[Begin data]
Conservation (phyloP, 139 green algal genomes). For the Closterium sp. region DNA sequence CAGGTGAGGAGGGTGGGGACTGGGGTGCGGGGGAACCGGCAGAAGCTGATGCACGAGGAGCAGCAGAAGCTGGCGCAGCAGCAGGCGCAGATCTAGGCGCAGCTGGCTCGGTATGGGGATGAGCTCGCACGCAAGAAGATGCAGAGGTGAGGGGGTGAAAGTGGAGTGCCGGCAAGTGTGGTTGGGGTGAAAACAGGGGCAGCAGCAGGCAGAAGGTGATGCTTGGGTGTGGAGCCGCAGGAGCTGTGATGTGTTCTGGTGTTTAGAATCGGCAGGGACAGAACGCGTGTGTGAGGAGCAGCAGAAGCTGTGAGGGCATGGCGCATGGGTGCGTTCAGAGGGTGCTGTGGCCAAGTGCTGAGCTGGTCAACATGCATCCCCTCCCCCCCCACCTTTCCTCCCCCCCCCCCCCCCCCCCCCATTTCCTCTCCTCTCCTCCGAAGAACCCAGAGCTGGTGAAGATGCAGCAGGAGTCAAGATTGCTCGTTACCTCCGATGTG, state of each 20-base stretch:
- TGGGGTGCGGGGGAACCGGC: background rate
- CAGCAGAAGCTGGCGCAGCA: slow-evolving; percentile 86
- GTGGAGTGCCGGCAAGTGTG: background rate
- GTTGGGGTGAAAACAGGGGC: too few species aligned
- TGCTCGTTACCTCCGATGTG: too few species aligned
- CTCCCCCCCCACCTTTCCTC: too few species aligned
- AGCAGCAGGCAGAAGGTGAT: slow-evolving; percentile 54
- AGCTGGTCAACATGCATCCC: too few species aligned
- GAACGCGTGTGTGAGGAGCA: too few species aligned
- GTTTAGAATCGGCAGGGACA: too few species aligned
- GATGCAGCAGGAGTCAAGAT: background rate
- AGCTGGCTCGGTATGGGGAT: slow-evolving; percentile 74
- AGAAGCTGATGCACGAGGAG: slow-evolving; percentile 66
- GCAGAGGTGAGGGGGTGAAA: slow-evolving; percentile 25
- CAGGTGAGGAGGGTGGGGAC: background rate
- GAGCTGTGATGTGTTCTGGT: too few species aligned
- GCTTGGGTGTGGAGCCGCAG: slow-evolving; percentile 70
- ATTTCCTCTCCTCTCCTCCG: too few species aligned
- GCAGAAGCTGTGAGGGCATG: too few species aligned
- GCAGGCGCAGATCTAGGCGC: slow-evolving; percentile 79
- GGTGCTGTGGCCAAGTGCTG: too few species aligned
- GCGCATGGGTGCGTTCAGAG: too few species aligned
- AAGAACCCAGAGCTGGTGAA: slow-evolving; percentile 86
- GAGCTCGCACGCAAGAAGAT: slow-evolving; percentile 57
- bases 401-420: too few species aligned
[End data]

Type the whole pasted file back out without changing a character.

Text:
Conservation (phyloP, 139 green algal genomes). For the Closterium sp. region DNA sequence CAGGTGAGGAGGGTGGGGACTGGGGTGCGGGGGAACCGGCAGAAGCTGATGCACGAGGAGCAGCAGAAGCTGGCGCAGCAGCAGGCGCAGATCTAGGCGCAGCTGGCTCGGTATGGGGATGAGCTCGCACGCAAGAAGATGCAGAGGTGAGGGGGTGAAAGTGGAGTGCCGGCAAGTGTGGTTGGGGTGAAAACAGGGGCAGCAGCAGGCAGAAGGTGATGCTTGGGTGTGGAGCCGCAGGAGCTGTGATGTGTTCTGGTGTTTAGAATCGGCAGGGACAGAACGCGTGTGTGAGGAGCAGCAGAAGCTGTGAGGGCATGGCGCATGGGTGCGTTCAGAGGGTGCTGTGGCCAAGTGCTGAGCTGGTCAACATGCATCCCCTCCCCCCCCACCTTTCCTCCCCCCCCCCCCCCCCCCCCCATTTCCTCTCCTCTCCTCCGAAGAACCCAGAGCTGGTGAAGATGCAGCAGGAGTCAAGATTGCTCGTTACCTCCGATGTG, state of each 20-base stretch:
- TGGGGTGCGGGGGAACCGGC: background rate
- CAGCAGAAGCTGGCGCAGCA: slow-evolving; percentile 86
- GTGGAGTGCCGGCAAGTGTG: background rate
- GTTGGGGTGAAAACAGGGGC: too few species aligned
- TGCTCGTTACCTCCGATGTG: too few species aligned
- CTCCCCCCCCACCTTTCCTC: too few species aligned
- AGCAGCAGGCAGAAGGTGAT: slow-evolving; percentile 54
- AGCTGGTCAACATGCATCCC: too few species aligned
- GAACGCGTGTGTGAGGAGCA: too few species aligned
- GTTTAGAATCGGCAGGGACA: too few species aligned
- GATGCAGCAGGAGTCAAGAT: background rate
- AGCTGGCTCGGTATGGGGAT: slow-evolving; percentile 74
- AGAAGCTGATGCACGAGGAG: slow-evolving; percentile 66
- GCAGAGGTGAGGGGGTGAAA: slow-evolving; percentile 25
- CAGGTGAGGAGGGTGGGGAC: background rate
- GAGCTGTGATGTGTTCTGGT: too few species aligned
- GCTTGGGTGTGGAGCCGCAG: slow-evolving; percentile 70
- ATTTCCTCTCCTCTCCTCCG: too few species aligned
- GCAGAAGCTGTGAGGGCATG: too few species aligned
- GCAGGCGCAGATCTAGGCGC: slow-evolving; percentile 79
- GGTGCTGTGGCCAAGTGCTG: too few species aligned
- GCGCATGGGTGCGTTCAGAG: too few species aligned
- AAGAACCCAGAGCTGGTGAA: slow-evolving; percentile 86
- GAGCTCGCACGCAAGAAGAT: slow-evolving; percentile 57
- bases 401-420: too few species aligned